Business information written specifically for newspaper advertising departments

The Secret to Adapting to the Digital Era

Whether you’re managing a team of print sales reps or one entirely dedicated to the digital realm, there are still foundational skills every manager needs to keep their staff productive and satisfied in their work.

 

There has been quite a bit of a time spent discussing the way the industry is changing. Namely, the changes in technology that are affecting how newspapers advertise and how sales representatives sell those advertisements. I am not disputing the fact that the industry needs to accommodate the digital era, however, in an industry where change is mandatory; some things should remain constant, especially sales management skills.

Whether you’re managing a team of print sales reps or one entirely dedicated to the digital realm, there are still foundational skills every manager needs to keep their staff productive and satisfied in their work. There is something to be said for the practices that worked 50 years ago, because with or without the Internet and mobile apps, those 50-year-old management techniques remain as applicable as ever.

Below are four important practices all sales managers should develop and maintain. They transcend time and the ever-changing landscape of the newspaper sales industry.

Hiring

When there’s an opening in your staff, decide early what qualities and experience are necessary in an employee in order to fill the position. Make your hiring expectations clear and concrete before you even start the interviewing process. That way, when you’re looking through résumés, you will know which ones to weed out. Additionally, when you do sit down for the first interviews, you will know exactly who is needed to fill out the team effectively. Don’t settle for less than your expectations, otherwise the way the staff functions will suffer sooner rather than later.

Training and Team Building

Once you have all of the employees you need, it is time to develop your team so that they work seamlessly both as individuals and as a team. Training is essential to achieving this, both in new and existing employees. New employees won’t be as effective if you don’t set up clear expectations and guidelines. If you fail to set the standards for their short-term and long-term projects, they won’t meet them. Likewise, once an employee is settled, don’t leave them to rest on their laurels. This isn’t so much training, as checking-in to make sure they are engaged in their work in order to sustain efficiency in the office. On the other hand, don’t let check-ins turn into micro-management. Employees don’t want to feel as though their manager does not trust them with their work.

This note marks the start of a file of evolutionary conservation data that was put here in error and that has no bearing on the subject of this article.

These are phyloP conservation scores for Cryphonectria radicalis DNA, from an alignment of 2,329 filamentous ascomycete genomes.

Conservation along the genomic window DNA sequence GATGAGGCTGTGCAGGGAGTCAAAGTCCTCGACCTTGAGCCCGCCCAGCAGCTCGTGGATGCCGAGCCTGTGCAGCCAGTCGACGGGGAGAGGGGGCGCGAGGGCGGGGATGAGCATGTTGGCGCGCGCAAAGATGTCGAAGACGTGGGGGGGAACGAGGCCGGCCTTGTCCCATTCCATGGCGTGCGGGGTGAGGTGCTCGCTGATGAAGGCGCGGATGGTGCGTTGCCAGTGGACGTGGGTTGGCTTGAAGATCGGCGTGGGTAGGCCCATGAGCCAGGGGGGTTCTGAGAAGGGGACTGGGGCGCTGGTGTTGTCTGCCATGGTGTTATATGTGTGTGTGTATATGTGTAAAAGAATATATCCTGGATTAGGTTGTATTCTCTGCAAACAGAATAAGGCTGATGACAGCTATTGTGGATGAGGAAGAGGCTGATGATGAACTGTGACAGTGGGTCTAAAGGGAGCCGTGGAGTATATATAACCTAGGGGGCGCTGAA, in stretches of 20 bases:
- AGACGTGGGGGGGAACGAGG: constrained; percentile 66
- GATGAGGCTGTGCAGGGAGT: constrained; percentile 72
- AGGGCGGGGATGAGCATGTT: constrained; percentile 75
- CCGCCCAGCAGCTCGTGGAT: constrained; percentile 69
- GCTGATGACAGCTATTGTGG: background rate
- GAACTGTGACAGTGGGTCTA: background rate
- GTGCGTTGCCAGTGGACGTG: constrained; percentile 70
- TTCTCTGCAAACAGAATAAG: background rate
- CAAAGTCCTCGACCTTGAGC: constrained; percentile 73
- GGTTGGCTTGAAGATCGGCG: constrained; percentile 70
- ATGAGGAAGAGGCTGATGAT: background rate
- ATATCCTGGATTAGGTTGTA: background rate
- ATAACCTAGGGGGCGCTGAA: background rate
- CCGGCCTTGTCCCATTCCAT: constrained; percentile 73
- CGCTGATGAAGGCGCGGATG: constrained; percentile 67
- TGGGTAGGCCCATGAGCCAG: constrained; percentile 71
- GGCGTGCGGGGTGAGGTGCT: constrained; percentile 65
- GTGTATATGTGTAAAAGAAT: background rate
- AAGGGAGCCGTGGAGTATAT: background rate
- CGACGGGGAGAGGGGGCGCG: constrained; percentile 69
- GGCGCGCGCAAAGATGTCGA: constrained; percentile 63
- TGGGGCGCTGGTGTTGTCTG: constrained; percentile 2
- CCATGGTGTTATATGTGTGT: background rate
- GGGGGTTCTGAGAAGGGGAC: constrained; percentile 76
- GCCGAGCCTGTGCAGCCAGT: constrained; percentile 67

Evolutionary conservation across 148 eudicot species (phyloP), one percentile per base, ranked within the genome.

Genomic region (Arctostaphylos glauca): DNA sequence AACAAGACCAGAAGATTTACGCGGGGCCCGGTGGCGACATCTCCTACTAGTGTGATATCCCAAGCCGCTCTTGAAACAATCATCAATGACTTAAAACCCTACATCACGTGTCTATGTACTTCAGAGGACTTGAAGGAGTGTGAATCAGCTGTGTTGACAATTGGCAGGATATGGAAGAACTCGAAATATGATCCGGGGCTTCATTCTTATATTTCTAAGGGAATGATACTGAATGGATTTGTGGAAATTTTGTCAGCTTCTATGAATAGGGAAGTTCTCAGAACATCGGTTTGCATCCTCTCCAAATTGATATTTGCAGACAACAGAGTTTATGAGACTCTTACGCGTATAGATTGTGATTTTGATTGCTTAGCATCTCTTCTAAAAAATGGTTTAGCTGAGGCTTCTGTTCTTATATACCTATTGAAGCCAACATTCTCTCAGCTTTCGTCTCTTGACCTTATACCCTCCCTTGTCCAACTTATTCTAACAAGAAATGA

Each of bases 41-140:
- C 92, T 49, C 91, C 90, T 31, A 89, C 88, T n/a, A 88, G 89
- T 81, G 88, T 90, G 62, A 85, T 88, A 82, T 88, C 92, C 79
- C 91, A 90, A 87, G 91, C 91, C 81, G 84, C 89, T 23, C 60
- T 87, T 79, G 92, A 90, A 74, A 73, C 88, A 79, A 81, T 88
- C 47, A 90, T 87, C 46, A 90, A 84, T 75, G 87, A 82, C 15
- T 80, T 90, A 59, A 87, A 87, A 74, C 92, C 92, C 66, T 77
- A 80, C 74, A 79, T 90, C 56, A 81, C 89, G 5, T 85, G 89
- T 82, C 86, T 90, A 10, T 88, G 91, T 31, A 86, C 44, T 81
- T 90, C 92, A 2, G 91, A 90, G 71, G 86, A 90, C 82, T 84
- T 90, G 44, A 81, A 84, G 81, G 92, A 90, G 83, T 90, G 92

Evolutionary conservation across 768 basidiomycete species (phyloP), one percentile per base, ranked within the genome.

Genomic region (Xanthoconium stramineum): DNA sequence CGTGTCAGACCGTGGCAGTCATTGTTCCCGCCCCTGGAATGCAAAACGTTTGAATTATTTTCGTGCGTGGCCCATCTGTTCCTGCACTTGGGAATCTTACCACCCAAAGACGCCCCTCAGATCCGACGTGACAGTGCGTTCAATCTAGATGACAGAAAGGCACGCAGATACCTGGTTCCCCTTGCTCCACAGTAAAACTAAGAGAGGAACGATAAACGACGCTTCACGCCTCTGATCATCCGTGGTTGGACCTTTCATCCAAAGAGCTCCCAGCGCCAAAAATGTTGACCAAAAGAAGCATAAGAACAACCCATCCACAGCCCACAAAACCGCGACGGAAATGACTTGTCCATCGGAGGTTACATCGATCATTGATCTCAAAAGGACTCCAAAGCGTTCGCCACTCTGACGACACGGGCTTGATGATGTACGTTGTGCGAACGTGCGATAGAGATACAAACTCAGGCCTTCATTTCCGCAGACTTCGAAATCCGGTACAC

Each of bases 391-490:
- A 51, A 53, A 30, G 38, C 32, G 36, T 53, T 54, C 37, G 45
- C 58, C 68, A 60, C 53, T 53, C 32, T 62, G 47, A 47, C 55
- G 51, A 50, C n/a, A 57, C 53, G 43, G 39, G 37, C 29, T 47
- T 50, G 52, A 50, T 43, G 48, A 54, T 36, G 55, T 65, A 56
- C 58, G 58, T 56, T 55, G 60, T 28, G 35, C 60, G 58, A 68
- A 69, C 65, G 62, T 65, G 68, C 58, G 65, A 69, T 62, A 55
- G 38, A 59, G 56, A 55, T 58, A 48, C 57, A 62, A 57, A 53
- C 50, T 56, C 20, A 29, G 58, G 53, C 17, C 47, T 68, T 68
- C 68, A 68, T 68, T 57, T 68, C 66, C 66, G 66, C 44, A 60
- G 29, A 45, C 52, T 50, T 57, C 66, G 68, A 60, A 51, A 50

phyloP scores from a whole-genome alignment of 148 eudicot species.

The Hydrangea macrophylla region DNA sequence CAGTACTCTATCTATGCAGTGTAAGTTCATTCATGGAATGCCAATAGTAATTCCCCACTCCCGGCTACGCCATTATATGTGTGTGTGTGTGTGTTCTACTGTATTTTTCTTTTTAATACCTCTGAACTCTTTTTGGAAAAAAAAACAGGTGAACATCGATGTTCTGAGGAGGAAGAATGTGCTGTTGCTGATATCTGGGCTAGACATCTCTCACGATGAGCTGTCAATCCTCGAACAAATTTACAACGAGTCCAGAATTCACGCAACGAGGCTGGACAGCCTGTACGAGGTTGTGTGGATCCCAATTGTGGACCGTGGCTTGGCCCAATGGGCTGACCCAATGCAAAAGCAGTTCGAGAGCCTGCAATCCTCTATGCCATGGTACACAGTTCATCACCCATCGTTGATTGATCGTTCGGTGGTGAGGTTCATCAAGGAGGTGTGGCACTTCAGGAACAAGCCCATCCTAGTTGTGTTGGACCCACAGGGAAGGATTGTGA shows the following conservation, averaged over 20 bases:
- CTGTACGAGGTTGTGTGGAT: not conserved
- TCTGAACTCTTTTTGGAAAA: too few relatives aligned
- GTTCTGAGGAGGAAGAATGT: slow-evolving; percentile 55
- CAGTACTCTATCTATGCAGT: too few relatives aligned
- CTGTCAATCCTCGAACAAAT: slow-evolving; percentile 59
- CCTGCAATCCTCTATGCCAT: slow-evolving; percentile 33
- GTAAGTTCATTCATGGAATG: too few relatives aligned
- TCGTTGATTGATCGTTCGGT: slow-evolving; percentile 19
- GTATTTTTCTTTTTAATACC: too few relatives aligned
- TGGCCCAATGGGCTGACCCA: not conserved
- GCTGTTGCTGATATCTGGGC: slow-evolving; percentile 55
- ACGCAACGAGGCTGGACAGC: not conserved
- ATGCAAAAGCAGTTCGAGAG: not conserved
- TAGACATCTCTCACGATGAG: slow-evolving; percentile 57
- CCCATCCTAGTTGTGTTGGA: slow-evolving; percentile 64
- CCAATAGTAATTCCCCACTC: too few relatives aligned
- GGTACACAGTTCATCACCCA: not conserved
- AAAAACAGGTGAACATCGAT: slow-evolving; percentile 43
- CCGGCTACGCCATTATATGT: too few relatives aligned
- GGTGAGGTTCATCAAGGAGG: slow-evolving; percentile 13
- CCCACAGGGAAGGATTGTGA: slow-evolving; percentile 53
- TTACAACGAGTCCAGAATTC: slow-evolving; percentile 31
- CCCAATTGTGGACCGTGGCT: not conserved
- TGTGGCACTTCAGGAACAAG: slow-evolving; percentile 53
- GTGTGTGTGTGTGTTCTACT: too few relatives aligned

Once employees are aware of what is expected of them as individuals, you must also promote work ethic in teams. Make sure your team of sales people works comfortably and cohesively together. If one person has an issue with the rest of the team, it will have a snowball effect and prevent them from reaching their goals. Stress equal importance on sales teams so employees know their responsibilities don’t just fall on them as individuals. Create open communication, so when a problem arises, employees feel free to discuss it so any issues can be resolved.

Organization

Organization is key to the success of any office. You have set expectations and responsibilities for all of your employees, now you must clarify the tasks requested of them. If an employee is feeling overwhelmed by the amount of work they have on their desk, sit down and talk about it with them. Have an open dialogue about prioritizing their work, so you both have a say in how and when things are accomplished.

Delegation is also a crucial part of organization. If one employee seems to be carrying all the weight, it’s time to distribute those tasks more evenly amongst the team. After all, you built a team for the diversity of approaches and perspectives, so make sure you are taking advantage of that

Communication and Feedback

There is one managerial skill that is absolutely necessary for all of the previous techniques to work successfully, and that is communication. If there is a lapse in the chain of communication in the office, there will inevitably be misunderstandings and mistakes ahead. As a manager, you need to make sure your staff feels comfortable enough to speak to each other. If there is a problem within teams, they must also feel comfortable enough to speak to you about it in order for it to be resolved. If things go unsaid, issues amidst the staff will build up and eventually become a much larger problem down the line.

In addition to open communication to ensure office functionality, feedback is also essential. You have ideally set up a structure where your employees are receiving feedback on their performance, but also make sure you are asking them for feedback on your own performance as a manager. Constructive criticism goes a long way in making improvements in the day-to-day of the office. If your managerial style seems to be falling flat, ask for a response from employees. They may very well have the solutions and advice you need to get your office running efficiently in order to make those sales.